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In collaboration with Department of Management, Monash Business School
Talking about Voice: An Employee Perspective
11 a.m. Wednesday 6 February
Room H801, Building H, Monash University, 900 Dandenong Rd, Caulfield, Melbourne
Summary Having voice at work is a primary means by which individuals influence matters that affect them. Prior work has focused generally on institutional-level factors and collective arrangements that give rise to voice. Here, our focus is the employee. In partnership with the Chartered Institute of Personnel and Development UK, and drawing on a major cross-sectoral survey of nearly 3000 employees based in the UK, we distinguish between two forms of voice -- human voice and promotive voice -- starting from the premise that voice is important, not just for organizational effectiveness, but also by way of offering dignity and respect to workers. We are now analysing the data and, in this seminar, will share preliminary findings.
Helen Shipton is Professor of Human Resource Management and Co-Director of the Centre of People, Work and Organizational Practice, Nottingham Business School, having held academic posts at Aston Business School, Birmingham, United Kingdom. Helen is interested in how employees perceive HRM, and the effect of their interpretations on outcomes such as innovation, well-being and commitment. Helen has published in top journals including Human Resource Management, Human Resource Management Journal, British Journal of Management and Journal of Organizational Behaviour. Helen is Vice-Chair (Capacity Building) of the British Academy of Management; see: https://www.ntu.ac.uk/staff-profiles/business/helen-shipton
RSVP: firstname.lastname@example.org space is limited as soon as possible and by 1 Feb. 2019. Thanks.
In collaboration with
Australian HR Institute (AHRI) and
School of Labor Relations and Human Resources, Renmin University of China
An International Research Symposium
Digitalization, artificial intelligence and gig jobs: Implications for the future of business, employment, regulation and work, in a global economy
Date: 11th April 2019
Venue: City Centre, Melbourne
This topical one-day international symposium will focus on the impact of digitalisation, artificial intelligence (AI) and gig jobs on the future of employment, employability, industrial relations, work and labour regulation across different economic, industrial and occupational settings. The symposium will bring together leading researchers and practitioners in employment relations, HR and labour regulation from Australia, China, the United Kingdom and other countries. They will discuss the latest developments in the application of digital technology, AI and algorithmic decision-making by employers and how these impact skills, work, employment relations and labour regulation in the Asia-Pacific region, Europe and beyond, including national regulations and practices, international influences, as well as global trends, challenges and lessons.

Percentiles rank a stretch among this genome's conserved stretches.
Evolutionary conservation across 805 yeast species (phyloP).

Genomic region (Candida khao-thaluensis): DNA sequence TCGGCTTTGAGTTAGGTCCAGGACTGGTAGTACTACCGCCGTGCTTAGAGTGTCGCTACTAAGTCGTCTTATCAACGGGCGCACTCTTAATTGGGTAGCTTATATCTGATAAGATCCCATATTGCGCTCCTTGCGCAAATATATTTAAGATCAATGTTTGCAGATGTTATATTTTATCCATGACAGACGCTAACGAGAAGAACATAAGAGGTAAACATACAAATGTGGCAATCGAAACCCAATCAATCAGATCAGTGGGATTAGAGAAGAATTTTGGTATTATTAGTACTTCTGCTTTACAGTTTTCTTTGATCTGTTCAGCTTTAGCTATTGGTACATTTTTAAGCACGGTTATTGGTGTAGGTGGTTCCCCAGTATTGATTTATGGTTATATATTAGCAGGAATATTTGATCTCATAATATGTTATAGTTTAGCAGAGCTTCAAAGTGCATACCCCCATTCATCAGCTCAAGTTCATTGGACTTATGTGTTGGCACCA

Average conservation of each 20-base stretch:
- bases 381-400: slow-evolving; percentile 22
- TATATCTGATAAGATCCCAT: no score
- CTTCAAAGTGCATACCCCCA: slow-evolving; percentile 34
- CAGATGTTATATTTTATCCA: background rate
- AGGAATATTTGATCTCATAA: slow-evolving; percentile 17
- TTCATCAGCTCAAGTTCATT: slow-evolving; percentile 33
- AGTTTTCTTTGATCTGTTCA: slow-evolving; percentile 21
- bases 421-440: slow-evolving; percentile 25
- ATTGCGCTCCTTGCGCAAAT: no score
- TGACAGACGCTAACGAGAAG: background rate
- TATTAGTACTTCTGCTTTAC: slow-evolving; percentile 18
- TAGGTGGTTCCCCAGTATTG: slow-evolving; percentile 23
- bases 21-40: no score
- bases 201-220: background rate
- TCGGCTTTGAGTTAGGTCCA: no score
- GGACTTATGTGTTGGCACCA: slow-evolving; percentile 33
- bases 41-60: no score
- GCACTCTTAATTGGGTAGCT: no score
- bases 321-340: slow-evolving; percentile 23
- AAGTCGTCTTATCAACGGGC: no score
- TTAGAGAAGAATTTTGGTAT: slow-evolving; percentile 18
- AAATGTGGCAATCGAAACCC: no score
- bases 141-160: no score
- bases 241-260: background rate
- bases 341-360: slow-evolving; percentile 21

Confirmed speakers include:
- Professor Michael Brooks, Hertfordshire University, UK: 'The impact of platform work upon employment, employability and employment relations as well as its potential contribution to the community wealth building agenda'
- Professor Fang Lee Cooke, Monash University, Australia: ‘Digitalisation and decent work in Pacific Island countries’
- Lyn Goodear, CEO, Australian HR Institute: ‘HR’s role in shaping future work and workplaces’
- Professor Peter Turnbull, Bristol University, UK: ‘The menace of an open market in a digital age: capital and labour mobility in the European Union’
- Associate Professor Kai Liu & Professor Weiguo Yang, Renmin University of China: ‘Effect of workers’ involvement into the sharing economy on their enrolment in social insurance programs: Evidence from China’
- Professor Geoffrey Wood, Essex University, UK: 'Events beyond existing experiences and the firm'
- Associate Professor Liqiu Zhao & Associate Professor Nanfeng Luo, Renmin University of China: ‘Work attitudes and worker performance in the digital age’
Other leading speakers from Australia, China and elsewhere: names and topics to be confirmed. The speakers or topics may change a little.
More details of this event and a registration link will be available in due course. Meanwhile, please let us know as soon as possible if you would wish to be involved e.g. by presenting. Please let us know if you would like to discuss anything. Thanks.
Contacts: <Fang.Cooke@monash.edu>, <email@example.com>, <Andrew.Whyte@ahri.com.au>